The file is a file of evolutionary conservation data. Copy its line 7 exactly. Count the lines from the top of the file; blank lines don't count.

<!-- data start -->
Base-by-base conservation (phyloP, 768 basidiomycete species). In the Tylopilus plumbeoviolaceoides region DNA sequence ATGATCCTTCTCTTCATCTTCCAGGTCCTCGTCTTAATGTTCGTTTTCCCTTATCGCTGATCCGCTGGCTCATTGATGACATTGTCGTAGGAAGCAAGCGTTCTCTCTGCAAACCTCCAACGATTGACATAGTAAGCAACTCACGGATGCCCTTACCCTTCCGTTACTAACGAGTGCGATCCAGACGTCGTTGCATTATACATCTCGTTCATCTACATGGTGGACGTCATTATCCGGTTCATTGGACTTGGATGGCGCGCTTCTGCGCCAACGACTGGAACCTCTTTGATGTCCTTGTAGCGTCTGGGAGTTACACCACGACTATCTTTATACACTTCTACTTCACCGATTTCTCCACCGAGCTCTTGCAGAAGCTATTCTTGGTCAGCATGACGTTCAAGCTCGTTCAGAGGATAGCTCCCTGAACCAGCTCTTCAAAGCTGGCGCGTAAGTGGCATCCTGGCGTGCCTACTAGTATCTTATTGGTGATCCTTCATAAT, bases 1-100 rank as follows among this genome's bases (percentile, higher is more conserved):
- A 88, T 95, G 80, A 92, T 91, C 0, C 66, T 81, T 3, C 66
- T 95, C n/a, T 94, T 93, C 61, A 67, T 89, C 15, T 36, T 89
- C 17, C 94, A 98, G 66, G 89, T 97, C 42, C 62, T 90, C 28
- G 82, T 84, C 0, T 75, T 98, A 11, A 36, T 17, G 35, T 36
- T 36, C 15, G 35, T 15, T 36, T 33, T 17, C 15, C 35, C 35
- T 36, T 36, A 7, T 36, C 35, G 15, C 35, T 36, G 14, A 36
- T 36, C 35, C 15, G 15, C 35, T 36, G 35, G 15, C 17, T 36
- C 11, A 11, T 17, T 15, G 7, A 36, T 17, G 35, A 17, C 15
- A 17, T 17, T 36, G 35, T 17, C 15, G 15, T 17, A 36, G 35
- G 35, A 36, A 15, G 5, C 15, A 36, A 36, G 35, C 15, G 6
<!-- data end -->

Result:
- T 36, T 36, A 7, T 36, C 35, G 15, C 35, T 36, G 14, A 36